possible invitations. It hath ever been so much my prin-
ciple, that I have wondered at our neglecting a thing we
ought to seek : and those that have not zeal enough to
endeavour it for preserving of our Religion, might have wit
enough to do it for the increasing our Trade.

I approve your going to Charenton, and your counte-
nancing the Protestants ; which I think the principal work
of an English Minister in France : but I am apt to believe
[that] it may make the Court there very weary of you ; it
being a method that they have of late been so little used to,
that they take it for an injury, pj). 97, 98.

Henry Savile. Paris. June 16 1679.

The Judges [of the ' Chambre Ardente '] , that were
appointed to try the prisoners for poison, have their authority
increased ; by being also made Judges of all things relating
to the poor Protestants here. By which means, I suppose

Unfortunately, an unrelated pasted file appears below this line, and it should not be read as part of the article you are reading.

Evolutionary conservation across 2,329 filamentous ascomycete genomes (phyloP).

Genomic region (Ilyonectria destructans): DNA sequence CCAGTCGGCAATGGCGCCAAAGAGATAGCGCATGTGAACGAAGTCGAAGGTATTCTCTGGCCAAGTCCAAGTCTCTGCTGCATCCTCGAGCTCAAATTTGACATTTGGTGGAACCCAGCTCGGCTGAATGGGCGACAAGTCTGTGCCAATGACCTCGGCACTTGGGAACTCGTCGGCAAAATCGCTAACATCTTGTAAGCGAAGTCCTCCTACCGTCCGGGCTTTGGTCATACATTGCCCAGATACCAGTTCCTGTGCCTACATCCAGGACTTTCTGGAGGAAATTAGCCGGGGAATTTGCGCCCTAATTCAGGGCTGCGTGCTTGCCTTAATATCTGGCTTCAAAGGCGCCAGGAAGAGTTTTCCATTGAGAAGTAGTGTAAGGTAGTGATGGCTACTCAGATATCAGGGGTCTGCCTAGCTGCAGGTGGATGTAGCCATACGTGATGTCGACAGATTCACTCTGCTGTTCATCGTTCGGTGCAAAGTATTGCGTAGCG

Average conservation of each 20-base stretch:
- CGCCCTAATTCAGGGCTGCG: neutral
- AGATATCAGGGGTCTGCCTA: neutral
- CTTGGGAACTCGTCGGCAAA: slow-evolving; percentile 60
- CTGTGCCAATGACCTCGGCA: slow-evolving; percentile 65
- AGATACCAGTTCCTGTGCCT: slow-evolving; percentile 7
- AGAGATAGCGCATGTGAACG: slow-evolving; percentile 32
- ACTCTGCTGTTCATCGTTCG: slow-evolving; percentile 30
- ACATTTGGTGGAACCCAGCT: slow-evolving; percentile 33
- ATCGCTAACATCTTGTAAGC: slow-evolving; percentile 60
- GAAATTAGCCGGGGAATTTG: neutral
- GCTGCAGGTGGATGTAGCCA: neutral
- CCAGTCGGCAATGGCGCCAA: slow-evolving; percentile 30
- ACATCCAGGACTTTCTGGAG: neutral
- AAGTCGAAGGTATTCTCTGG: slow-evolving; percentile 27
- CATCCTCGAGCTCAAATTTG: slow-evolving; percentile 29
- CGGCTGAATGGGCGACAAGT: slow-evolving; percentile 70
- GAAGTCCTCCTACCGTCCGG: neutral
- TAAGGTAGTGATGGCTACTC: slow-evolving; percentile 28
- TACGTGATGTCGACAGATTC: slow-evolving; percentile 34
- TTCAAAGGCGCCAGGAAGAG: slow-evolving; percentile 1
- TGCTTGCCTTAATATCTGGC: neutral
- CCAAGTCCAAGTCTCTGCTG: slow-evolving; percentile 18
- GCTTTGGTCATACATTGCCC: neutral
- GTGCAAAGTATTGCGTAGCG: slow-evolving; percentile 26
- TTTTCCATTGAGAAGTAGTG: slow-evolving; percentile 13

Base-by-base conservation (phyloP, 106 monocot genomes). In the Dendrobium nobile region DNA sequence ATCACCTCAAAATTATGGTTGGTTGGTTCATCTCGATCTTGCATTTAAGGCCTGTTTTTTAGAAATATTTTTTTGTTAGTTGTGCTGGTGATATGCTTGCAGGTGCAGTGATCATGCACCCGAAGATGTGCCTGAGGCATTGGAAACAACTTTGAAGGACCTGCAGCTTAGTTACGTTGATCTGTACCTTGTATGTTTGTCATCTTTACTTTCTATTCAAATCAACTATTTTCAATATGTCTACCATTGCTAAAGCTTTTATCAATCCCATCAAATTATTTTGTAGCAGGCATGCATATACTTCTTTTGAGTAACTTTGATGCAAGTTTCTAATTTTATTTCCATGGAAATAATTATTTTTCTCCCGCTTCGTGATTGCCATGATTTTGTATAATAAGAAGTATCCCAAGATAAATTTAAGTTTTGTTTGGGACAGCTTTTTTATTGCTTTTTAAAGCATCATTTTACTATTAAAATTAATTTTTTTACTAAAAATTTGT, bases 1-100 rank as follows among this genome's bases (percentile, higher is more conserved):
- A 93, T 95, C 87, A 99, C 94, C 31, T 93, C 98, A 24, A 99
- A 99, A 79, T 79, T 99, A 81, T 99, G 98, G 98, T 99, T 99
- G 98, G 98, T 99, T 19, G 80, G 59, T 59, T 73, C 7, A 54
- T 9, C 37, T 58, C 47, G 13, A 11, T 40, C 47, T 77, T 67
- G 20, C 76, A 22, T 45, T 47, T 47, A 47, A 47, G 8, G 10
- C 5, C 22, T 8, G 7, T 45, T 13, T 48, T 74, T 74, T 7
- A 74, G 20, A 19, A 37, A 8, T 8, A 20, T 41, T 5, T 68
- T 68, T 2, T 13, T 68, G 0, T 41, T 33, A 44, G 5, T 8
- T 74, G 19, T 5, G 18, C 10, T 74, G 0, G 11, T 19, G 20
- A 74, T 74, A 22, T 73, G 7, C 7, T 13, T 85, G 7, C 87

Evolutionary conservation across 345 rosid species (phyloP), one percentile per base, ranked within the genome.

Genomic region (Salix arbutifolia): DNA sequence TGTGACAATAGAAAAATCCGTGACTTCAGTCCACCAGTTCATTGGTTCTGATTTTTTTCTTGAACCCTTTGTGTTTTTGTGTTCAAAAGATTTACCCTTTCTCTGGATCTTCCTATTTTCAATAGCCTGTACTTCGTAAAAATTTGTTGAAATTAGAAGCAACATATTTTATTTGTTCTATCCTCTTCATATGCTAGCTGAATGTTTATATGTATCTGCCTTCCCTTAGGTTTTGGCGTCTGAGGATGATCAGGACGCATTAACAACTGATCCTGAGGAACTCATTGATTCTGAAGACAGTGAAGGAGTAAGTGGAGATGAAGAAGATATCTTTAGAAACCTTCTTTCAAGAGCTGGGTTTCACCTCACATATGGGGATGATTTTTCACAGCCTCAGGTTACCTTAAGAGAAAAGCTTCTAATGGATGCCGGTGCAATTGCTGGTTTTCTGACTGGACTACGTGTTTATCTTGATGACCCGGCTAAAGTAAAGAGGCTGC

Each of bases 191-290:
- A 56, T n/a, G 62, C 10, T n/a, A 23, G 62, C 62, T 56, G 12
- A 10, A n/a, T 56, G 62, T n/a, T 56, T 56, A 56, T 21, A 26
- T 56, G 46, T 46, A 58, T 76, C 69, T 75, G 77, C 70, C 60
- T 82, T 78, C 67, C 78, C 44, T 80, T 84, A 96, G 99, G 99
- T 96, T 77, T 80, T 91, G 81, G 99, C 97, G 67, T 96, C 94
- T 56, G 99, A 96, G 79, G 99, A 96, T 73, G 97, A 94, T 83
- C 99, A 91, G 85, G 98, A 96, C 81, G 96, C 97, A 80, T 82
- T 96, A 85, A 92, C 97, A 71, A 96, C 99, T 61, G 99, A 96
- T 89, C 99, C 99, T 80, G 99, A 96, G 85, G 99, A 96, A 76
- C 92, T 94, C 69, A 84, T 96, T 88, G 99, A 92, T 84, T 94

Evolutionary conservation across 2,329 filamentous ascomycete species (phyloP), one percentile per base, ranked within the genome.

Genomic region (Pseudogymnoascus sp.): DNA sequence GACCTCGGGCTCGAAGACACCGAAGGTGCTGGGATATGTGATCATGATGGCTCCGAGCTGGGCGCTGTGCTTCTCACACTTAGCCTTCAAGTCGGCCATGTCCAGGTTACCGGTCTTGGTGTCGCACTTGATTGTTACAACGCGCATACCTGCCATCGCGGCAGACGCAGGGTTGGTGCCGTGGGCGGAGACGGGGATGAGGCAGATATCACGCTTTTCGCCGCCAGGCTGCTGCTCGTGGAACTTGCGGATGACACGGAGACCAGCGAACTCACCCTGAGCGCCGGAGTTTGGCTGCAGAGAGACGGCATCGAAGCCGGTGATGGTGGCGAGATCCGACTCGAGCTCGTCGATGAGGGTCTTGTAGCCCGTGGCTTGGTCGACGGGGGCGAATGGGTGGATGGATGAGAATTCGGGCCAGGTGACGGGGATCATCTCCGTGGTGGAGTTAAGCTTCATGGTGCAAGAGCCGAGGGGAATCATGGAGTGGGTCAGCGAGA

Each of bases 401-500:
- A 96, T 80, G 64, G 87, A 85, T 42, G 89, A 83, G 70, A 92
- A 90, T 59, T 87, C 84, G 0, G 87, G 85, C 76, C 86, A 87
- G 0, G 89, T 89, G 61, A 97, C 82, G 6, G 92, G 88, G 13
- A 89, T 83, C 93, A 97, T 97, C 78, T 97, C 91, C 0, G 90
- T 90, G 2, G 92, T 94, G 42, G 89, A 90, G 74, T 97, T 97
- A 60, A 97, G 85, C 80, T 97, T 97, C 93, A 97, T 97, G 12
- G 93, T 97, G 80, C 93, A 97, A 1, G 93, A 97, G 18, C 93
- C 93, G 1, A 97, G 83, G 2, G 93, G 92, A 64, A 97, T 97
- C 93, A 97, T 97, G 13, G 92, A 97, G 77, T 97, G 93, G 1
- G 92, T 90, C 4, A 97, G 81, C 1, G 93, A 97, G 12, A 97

we shall suddenly see more Temples demolished ; their pre-
decessors having condemned sixteen in Gascony and Poitou
within these six months. Brittany and Normandy come
next. I doubt [fear'] these poor people have the worse
quarter; in revenge of what is done to the Papists in
England. Would to GOD, we had a good change made !
p. 100.

Henry Savile. Saint Germain. February 9 1680.
I am grown such a Pillar at Charenton, that very grave
people, looking upon me as such, do often speak to me to
prefer [place'] Protestant servants in England, p. 136.

Henry Savile. Paris. February 28 1680.

My great assiduity at Charenton has gained me a
general acquaintance and kindness among the Huguenots ;



and, as generally the women are most pleased with such a
proceeding, I have got into the friendship of the gravest.

They all think themselves unliappy, by being of a
different Persuasion from the Government ; [and] appre-
hending, daily, greater calamities than they yet lie under,
most of them are disposed to marry their children rather
into England and Holland than in France.

Amongst this number, there is one who will give
'200,000 Crowns down, paid at London and in English
Crowns, viz., £25,000, with a very pretty daughter, as